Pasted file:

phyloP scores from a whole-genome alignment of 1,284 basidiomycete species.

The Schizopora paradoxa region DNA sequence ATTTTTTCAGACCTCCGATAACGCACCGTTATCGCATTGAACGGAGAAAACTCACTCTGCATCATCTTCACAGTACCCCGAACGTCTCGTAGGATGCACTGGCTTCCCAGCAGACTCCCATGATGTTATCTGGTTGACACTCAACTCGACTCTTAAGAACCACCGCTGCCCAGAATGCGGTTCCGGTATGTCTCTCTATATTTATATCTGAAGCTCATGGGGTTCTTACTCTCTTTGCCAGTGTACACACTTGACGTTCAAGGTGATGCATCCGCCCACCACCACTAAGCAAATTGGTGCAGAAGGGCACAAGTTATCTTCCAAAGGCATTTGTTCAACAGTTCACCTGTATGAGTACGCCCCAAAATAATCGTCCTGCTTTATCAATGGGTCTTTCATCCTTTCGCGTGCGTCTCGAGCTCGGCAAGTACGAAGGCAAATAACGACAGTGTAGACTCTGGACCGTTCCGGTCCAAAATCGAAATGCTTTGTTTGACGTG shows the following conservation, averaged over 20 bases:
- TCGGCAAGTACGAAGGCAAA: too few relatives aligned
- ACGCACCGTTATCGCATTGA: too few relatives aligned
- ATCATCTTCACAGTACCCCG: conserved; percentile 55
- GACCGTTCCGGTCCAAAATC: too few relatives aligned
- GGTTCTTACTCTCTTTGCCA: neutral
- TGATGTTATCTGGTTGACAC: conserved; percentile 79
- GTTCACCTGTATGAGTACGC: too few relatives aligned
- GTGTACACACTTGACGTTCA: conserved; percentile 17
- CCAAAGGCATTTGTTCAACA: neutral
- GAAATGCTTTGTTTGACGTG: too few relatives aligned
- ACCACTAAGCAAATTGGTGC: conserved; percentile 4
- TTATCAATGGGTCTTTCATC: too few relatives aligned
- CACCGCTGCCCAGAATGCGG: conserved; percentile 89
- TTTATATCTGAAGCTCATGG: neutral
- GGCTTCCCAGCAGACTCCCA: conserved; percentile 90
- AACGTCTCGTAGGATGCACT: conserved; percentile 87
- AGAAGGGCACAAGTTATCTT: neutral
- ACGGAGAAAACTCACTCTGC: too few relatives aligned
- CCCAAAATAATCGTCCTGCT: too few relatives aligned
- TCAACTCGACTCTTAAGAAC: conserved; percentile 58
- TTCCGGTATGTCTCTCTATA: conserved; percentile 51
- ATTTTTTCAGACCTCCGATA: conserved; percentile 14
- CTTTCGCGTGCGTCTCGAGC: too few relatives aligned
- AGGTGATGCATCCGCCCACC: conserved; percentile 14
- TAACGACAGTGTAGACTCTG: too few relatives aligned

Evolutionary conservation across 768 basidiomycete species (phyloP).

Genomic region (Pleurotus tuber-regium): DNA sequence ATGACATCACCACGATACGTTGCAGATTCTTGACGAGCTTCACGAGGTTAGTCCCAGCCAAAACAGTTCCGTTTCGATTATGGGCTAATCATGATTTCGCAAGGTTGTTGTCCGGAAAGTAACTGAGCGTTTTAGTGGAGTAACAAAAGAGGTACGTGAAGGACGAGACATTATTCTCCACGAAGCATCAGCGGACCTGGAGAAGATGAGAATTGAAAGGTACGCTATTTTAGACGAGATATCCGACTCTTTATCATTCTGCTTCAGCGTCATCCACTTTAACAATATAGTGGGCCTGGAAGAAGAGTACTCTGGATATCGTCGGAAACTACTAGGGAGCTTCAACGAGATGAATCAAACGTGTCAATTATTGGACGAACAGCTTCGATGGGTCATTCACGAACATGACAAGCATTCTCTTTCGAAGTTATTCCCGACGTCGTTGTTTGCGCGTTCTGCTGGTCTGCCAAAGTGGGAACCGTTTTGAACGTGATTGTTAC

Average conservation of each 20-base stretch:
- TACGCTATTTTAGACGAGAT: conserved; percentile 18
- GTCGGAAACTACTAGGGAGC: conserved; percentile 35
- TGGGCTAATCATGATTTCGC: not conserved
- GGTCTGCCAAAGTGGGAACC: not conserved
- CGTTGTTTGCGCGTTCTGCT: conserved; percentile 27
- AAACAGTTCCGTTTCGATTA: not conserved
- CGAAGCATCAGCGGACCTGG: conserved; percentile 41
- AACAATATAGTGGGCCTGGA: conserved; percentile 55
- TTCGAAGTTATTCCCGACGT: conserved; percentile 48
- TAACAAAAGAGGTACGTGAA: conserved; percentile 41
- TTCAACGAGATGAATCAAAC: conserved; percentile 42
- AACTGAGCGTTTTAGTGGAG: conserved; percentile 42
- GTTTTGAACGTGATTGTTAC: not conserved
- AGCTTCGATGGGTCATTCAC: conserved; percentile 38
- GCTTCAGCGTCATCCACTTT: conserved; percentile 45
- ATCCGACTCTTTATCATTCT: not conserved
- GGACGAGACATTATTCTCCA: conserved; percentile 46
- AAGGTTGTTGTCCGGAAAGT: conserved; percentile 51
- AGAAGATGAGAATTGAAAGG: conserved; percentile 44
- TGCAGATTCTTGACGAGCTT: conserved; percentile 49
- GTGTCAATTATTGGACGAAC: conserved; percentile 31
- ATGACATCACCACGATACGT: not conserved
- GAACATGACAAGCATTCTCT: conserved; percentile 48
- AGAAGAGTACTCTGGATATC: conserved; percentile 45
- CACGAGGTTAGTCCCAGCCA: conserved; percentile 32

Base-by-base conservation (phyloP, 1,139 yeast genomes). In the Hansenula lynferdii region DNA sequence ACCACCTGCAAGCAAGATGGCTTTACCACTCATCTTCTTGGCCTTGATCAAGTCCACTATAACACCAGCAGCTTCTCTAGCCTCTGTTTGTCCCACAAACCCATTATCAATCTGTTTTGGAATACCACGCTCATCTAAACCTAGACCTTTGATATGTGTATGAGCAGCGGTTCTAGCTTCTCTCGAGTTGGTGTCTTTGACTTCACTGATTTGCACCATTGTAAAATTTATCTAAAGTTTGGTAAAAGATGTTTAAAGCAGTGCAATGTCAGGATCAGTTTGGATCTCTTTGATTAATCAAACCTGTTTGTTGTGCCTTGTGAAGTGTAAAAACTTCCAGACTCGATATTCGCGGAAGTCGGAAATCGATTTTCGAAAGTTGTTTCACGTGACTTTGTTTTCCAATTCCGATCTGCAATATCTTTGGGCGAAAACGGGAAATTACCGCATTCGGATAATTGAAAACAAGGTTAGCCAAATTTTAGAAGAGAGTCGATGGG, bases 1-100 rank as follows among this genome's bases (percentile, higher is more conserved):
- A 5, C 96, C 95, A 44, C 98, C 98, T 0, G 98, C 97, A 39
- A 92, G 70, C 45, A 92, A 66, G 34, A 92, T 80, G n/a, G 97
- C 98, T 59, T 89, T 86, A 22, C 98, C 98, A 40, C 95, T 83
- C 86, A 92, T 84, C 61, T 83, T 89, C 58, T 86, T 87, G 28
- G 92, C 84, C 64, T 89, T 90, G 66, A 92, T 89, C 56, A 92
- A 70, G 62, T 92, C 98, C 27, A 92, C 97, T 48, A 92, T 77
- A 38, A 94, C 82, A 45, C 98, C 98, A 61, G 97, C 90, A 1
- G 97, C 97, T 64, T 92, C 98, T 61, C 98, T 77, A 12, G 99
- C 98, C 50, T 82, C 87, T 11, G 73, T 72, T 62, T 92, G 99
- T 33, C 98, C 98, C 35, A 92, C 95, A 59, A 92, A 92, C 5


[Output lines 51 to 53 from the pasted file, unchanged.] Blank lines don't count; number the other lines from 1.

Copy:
- GTGTCAATTATTGGACGAAC: conserved; percentile 31
- ATGACATCACCACGATACGT: not conserved
- GAACATGACAAGCATTCTCT: conserved; percentile 48